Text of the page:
After the exhaustion set in and we couldn’t hike any more mountains, it was time to reenter urban civilization. I spent two days in Istanbul getting harrassed by a variety of pesky street vendors in Sultanahmet. I didn’t realize that staying in this part of town is essentially staying in Times Square. It’s noisy and busy and there’s nothing authentically Turkish about it. Tourism abounds. Everybody knows that the street vendors are just trying to earn a living and even sales clerks who follow you around stores are just practicing a trade. But the really creepy guys are the ones who see you pull out a map and insist on asking where you are going and if you’re traveling alone, even after a polite “no, thank you.” I’ve gotten in two shouting matches with men who were insulting and rude after I declined their help. It’s like seeing the effects of chivalry on steroids, so angry and insecure.

This is not to say that people here are generally creepy, by the way. I’ve made some good friends on this trip. One of them sent my friend and me home in a dolmuş shuttle van after dinner one evening and told the driver that we were his American cousins and needed a taxi to the hotel after the shuttle ride. The driver was generous enough to hail the cab and give directions, and our new cousin waited up for our email to make sure we got back all right. Cousins, kindred spirits, same difference, right?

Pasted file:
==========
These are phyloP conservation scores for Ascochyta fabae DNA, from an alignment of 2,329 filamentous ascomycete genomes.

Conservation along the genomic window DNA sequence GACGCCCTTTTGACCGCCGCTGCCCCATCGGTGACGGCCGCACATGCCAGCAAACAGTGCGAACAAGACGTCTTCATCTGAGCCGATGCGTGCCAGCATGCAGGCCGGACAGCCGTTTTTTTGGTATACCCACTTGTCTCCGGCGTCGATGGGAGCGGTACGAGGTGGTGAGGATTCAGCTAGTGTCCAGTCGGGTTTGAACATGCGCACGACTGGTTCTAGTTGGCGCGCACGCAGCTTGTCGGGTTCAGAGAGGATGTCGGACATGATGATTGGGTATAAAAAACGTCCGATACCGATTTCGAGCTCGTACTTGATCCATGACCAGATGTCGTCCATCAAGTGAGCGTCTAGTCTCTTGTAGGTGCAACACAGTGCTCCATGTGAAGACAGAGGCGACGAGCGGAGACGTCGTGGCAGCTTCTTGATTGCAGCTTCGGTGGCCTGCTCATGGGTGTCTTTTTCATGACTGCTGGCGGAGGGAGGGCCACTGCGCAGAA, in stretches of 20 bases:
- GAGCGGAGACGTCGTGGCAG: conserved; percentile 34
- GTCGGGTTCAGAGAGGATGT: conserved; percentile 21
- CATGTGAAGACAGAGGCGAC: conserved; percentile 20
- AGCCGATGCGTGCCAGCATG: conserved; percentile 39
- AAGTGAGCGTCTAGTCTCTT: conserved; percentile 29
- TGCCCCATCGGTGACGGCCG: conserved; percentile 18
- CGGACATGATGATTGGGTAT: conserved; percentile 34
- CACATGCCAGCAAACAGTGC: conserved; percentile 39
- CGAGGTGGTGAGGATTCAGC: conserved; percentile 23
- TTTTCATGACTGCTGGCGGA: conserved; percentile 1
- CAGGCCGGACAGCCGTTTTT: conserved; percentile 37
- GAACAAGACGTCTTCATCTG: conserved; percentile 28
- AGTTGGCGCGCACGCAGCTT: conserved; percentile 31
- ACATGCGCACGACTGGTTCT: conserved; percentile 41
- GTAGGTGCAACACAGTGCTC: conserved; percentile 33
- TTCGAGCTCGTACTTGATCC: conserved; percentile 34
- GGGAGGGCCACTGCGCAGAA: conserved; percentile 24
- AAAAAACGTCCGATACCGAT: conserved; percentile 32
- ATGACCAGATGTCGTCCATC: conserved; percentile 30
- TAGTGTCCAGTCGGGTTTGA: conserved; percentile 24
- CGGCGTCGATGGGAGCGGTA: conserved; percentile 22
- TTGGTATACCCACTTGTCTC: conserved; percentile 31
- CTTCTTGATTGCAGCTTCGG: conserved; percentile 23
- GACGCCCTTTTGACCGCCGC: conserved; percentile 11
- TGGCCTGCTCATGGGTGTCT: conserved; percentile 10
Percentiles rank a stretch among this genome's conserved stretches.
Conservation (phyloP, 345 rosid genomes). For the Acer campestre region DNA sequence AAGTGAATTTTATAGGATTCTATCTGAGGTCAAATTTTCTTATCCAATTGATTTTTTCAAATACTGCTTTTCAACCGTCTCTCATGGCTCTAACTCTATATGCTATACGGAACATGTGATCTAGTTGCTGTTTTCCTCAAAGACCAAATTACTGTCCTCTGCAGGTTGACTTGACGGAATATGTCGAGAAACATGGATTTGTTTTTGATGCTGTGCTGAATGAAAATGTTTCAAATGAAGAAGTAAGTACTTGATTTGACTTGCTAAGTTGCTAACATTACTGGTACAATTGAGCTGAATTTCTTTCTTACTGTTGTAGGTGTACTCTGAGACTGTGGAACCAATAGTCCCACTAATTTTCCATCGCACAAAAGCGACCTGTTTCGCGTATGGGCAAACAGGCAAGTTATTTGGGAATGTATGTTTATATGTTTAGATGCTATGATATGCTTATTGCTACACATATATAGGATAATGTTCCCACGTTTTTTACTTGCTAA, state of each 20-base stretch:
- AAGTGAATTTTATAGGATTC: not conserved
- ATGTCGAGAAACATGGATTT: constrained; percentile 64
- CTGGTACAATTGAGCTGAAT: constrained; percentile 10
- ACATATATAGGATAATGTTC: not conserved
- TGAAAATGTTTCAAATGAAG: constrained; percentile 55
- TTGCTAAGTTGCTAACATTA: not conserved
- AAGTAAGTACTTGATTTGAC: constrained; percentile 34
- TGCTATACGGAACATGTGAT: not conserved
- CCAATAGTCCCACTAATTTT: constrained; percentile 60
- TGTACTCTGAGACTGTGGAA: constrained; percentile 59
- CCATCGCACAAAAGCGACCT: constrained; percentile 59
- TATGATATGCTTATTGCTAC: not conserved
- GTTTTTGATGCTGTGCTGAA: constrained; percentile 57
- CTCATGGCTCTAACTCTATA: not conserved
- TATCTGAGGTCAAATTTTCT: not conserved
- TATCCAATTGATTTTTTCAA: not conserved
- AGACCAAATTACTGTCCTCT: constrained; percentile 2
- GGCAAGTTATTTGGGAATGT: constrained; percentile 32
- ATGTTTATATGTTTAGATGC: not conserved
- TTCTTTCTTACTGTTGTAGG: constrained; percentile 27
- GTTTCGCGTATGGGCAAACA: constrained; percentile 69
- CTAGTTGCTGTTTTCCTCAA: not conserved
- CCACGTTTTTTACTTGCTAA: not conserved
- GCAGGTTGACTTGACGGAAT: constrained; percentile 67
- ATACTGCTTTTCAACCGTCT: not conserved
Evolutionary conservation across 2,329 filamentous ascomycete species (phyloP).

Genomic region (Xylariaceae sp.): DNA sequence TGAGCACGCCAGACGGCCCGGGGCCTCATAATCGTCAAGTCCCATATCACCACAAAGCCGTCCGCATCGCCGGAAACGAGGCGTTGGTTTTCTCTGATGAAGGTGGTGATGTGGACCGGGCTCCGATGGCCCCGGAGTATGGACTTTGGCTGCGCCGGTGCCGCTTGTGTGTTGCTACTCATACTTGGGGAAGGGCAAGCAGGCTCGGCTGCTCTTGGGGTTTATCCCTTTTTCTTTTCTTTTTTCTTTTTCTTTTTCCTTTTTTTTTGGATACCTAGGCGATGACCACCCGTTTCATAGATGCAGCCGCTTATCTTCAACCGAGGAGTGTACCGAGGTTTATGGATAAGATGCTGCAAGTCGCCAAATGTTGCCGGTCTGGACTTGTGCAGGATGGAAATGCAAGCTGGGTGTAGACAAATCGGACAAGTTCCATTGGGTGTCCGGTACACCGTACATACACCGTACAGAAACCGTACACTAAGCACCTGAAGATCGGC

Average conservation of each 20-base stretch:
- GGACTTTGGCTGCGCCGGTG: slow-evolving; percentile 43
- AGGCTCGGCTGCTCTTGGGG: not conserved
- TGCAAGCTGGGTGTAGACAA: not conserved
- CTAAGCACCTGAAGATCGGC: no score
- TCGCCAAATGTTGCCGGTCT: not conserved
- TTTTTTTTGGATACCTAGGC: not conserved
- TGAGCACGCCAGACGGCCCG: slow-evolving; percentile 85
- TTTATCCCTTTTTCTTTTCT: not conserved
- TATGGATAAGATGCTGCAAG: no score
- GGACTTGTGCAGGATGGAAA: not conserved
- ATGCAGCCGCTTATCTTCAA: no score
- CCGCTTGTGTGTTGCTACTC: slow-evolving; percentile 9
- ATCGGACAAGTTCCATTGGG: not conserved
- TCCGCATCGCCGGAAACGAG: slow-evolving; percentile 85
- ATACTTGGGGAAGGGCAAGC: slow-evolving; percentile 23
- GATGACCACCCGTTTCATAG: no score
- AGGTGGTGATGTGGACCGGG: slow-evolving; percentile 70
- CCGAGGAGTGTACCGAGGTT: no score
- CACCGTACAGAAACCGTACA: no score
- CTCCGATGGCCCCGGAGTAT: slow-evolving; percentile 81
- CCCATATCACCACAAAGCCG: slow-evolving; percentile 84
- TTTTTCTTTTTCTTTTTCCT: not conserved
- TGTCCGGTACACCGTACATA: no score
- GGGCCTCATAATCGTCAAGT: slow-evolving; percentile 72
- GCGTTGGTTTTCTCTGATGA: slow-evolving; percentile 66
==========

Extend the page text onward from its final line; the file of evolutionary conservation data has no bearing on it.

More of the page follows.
The vibe of the city got better. I unclenched my fists while walking and learned a few choice phrases in Turkish. Another friend took me to the Ottoman sultans’ Topkapı Palace to see the blue-tiled harem rooms and the jeweled weapons in the treasury. She pointed out that elections had been held recently, hence all the construction work. Newly elected politicians want people to see them accomplishing something. I quipped, “so basically we lose a few inches of Byzantium every time there’s an election?” Essentially, yes. The Hippodrome, a race track since the days of Constantine, got paved in the last year. It’s a common phenomenon amongst Byzantinists, actually, to find the city unnerving at first glance. We know Constantinople and its monuments so well that it’s disconcerting to mentally peel off the layer of modern Istanbul to uncover the remnants of the Byzantine capital underneath. The site of the Chalke Gate, once the entrance to the emperor’s palace, lies somewhere underneath the Four Seasons. I rode under the Roman aqueduct in a taxi.